Scientist Of The Month - May
For the start of the summer, we present you the GEM scientist of the month May 2020: Melissa J. Murphy. She recently moved from the UK to Copenhagen, to pursue a postdoc position at Copenhagen University. As a geochemist at CENPERM, she researches how weathering processes affect CO2 fluxes in the Arctic. Despite not being a GEM member herself, we chose to feature Mel to share both her experiences of working dedicatedly in the GEM stations and with the existing long-term monitoring.
How did you get interested in the Arctic?
Growing up in Australia I never imagined that I would one day work in the Arctic. It was not until I moved to the UK for my first postdoc that I was fortunate to do fieldwork in the Arctic, sampling the Lena River in Siberia during the spring flood. From there, I have been fascinated with how the presence of permafrost affects water-rock interactions and weathering processes.
What is your current research about?
My research looks at how weathering processes (the chemical and physical break down of rocks) are affected by the presence of glaciers and permafrost in Arctic river catchments. To do this, I use major, trace element and metal isotope geochemistry. Rapidly thawing permafrost and melting glaciers in the Arctic affect the export of weathering-derived solutes, nutrients and sediments to the coastal oceans. This has a knock-on effect for downstream aquatic environments and the communities that rely on these resources.
Despite the global situation, what are your field season plans for this season?
I am hoping to go to Arktisk Station, Disko Island (Qeqertarsuaq), West Greenland later this summer, but my fieldwork plans are still up in the air due to Covid-19, so fingers crossed. The plan is to sample the rivers draining the basaltic rocks in the region. The eponymous Røde elv, (Red River) runs red due to the presence of finely suspended iron oxide minerals, formed from weathering of the basalts. Røde elv is quite different to other Greenlandic rivers, and I plan to compare the weathering regime of rivers spanning a range of climatological (high/low to high Arctic), glaciological and geocryological (permafrost) regimes.
How did you come in contact with GEM and what do you enjoy most about it?
I have been lucky to visit Zackenberg for the past three years. The area surrounding the research station is mountainous and glaciated, with pristine rivers draining a range of bedrock lithologies and topographies across a relatively small area. GEM has nearly 25 years of continuous climate, hydrological and permafrost thermal regime data from this site. This historic data is essential to help us understand the effects of climate change in this region.
What is the biggest challenge in working in the Arctic for you?
Working in the Arctic has its many challenges: remoteness, access, weather, wildlife… However, as a geochemist – the greatest challenge is getting funding not only to get into the field, but also to pay for the highly specialised geochemical and isotopic analysis.
If you could name one single biggest leap of technology in your field of research in the recent years, which one would it be?
From a technology point of view, advances in mass spectrometry have allowed geochemists to measure really low level, high precision isotopic compositions in a wide range of sample matrices such as water, rocks, gases etc. This has opened up the use of isotope geochemistry in a range of earth science applications. However, from a knowledge viewpoint, I think the biggest advance in my field has been the recognition that, despite the assumption that low temperatures inhibit weathering processes, we actually see high degrees of physical erosion (e.g., finely grained glacial rock flour and sediment from freeze/thaw processes in permafrost), as well as enhanced chemical weathering promoted by organic acids in active layer soils in polar environments.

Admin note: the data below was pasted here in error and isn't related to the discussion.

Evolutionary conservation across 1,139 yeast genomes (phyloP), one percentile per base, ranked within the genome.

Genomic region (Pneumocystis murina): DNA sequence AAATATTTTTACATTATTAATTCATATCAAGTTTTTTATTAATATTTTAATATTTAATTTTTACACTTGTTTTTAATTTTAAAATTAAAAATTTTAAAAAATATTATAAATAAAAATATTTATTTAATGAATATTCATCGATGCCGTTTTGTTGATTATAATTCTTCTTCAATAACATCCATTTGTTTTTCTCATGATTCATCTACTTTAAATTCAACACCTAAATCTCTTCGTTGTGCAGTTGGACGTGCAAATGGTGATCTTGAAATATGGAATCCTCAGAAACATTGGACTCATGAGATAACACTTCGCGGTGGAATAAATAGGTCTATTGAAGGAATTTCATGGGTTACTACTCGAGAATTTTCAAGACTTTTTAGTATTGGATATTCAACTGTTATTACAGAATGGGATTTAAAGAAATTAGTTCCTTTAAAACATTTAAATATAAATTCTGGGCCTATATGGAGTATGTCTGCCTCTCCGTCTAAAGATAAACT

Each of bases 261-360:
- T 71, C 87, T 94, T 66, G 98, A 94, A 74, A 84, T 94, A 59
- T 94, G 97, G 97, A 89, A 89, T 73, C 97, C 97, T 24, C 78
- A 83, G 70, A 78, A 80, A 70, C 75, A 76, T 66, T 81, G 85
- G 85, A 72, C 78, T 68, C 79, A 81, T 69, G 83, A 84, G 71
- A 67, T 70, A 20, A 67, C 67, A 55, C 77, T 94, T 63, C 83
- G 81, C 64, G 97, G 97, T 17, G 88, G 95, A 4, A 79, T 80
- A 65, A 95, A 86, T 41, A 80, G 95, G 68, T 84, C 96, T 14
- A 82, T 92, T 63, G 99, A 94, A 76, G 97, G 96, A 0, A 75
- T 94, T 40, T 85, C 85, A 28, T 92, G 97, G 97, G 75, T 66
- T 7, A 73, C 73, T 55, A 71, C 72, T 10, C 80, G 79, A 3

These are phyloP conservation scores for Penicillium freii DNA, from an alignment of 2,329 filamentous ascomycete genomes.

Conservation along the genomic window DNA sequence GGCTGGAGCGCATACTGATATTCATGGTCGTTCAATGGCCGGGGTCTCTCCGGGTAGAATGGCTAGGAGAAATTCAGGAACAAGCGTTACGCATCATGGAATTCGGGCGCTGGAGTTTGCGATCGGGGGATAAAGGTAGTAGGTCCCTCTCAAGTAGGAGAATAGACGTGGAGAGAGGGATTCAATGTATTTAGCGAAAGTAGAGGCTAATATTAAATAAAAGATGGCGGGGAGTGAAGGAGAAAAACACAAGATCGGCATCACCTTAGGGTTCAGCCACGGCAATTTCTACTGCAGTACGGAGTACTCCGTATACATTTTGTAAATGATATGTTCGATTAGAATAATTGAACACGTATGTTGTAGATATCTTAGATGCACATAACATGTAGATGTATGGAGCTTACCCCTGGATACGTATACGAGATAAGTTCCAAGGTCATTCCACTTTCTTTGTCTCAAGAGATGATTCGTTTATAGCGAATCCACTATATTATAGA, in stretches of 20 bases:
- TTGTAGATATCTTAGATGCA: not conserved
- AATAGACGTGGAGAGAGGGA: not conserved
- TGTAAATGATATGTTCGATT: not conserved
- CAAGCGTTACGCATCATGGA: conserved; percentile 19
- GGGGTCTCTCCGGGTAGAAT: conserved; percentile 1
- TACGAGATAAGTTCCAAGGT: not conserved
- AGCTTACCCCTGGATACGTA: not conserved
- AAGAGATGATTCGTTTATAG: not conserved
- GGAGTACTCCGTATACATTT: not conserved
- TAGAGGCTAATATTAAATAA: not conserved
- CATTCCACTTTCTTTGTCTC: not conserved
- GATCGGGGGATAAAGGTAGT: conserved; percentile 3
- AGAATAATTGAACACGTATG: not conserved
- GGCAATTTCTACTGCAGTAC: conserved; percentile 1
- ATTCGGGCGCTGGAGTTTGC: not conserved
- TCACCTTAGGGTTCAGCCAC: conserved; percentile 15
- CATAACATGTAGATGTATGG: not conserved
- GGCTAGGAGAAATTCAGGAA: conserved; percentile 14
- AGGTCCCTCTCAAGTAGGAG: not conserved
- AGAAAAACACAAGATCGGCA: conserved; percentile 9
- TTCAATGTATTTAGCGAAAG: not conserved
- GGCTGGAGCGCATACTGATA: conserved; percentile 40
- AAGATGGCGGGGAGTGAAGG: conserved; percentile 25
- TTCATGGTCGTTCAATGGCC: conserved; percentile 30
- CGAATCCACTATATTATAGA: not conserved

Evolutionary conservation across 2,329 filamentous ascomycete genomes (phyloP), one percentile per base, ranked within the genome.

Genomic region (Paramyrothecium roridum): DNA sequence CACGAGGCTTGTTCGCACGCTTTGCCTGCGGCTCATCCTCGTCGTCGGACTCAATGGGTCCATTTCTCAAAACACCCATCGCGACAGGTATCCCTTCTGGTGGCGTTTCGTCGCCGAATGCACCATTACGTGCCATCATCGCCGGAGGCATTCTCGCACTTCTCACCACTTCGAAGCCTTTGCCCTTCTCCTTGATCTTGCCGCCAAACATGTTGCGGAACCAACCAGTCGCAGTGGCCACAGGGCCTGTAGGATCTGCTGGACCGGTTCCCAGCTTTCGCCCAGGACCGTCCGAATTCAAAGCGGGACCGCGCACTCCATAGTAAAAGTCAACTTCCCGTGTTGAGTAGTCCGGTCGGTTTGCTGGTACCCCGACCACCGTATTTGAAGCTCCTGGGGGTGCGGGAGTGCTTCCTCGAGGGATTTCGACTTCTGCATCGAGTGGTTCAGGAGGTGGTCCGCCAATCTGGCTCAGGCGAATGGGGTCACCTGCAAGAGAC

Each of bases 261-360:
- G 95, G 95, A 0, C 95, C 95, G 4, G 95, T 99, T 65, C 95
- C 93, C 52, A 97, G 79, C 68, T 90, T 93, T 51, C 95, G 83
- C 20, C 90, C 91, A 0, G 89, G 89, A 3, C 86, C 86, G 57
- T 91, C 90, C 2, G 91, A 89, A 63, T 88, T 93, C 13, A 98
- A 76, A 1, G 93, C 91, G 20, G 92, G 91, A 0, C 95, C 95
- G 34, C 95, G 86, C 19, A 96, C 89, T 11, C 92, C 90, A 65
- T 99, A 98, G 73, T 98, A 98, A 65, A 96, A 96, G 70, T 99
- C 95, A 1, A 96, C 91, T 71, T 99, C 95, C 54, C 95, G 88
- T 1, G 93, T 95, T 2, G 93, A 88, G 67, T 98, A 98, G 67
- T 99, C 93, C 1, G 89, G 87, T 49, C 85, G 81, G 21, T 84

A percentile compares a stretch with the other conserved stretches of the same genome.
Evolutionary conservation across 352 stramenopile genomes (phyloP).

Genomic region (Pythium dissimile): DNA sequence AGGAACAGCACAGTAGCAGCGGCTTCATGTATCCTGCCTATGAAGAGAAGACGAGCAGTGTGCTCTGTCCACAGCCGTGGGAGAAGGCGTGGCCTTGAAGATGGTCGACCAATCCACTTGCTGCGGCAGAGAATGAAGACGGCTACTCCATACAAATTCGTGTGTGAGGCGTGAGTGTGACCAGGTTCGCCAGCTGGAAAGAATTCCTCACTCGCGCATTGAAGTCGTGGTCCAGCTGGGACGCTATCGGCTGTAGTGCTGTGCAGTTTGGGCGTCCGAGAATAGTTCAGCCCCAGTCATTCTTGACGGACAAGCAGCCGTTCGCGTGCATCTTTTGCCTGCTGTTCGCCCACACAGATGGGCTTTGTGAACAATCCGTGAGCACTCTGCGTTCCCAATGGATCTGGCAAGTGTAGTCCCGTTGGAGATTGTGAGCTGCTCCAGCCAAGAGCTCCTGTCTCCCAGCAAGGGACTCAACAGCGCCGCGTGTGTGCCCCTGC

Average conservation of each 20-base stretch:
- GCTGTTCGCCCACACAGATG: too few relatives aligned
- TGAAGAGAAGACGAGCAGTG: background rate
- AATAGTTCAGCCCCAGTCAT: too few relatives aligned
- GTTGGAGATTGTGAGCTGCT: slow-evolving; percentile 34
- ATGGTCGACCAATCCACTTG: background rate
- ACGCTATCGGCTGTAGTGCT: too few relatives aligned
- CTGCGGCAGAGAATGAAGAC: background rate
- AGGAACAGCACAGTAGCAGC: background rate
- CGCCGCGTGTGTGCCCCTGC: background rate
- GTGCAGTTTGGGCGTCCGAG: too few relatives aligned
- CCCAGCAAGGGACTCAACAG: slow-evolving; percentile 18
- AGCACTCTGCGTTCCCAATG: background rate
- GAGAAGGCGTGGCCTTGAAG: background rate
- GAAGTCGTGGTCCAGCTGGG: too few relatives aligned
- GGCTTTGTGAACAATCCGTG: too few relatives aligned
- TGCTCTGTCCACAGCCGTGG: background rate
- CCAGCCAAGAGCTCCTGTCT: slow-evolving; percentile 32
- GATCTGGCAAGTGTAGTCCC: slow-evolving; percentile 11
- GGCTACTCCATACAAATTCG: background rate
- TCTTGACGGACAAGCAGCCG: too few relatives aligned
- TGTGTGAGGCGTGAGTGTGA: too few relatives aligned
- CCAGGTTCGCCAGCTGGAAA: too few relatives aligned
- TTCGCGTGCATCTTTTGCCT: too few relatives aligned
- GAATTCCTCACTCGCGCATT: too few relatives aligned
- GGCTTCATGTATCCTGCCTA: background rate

Being very active on social media yourself, how do you spread the science and which forms of outreach you use most?
I think it is really important to present and explain the findings of my research and the implications of climate warming in the Arctic not only to the scientific community, but also to non-scientific audiences. I have given presentations and workshops targeted towards students and the general public at schools, universities and science outreach events. These are always lots of fun and I love getting asked questions about what I do. In the past I have tried to blog about my Arctic adventures, but I have actually found twitter to be the best platform to reach a broad and diverse audience (note: feel free to follow Mel: @mel_murphy01)
Do you have any advice to the new generation of younger scientists in the making or the kids striking for climate?
My advice to the younger generation is to not lose hope. It can sometimes feel overwhelming with the constant news about the negative impacts of climate change, especially in the Arctic – but it is important to channel this into motivation to find solutions, and not feel climate despair.
Last but not least, can you recall your most memorable fieldwork experience?
One day in the field, I nearly stumbled upon a polar bear. Luckily, I spotted it from on top of the (one and only) bridge that crosses the main Zackenberg River before I hiked that way. I was actually filming the river to document the water/sediment/snow conditions when I spotted it, and I have a fantastic video of me pointing at the bear and saying, ‘Holy s*%@! Is that a polar bear?!’. From the safety of the bridge, myself and a few other scientists working in the area had the unbelievable chance to watch the bear from only 200 m away. We didn’t have to fire a flare or use the rifle, as it just sat down on a snow patch and watched us curiously for a few minutes before it walked away in the direction it came from. It was a very special moment.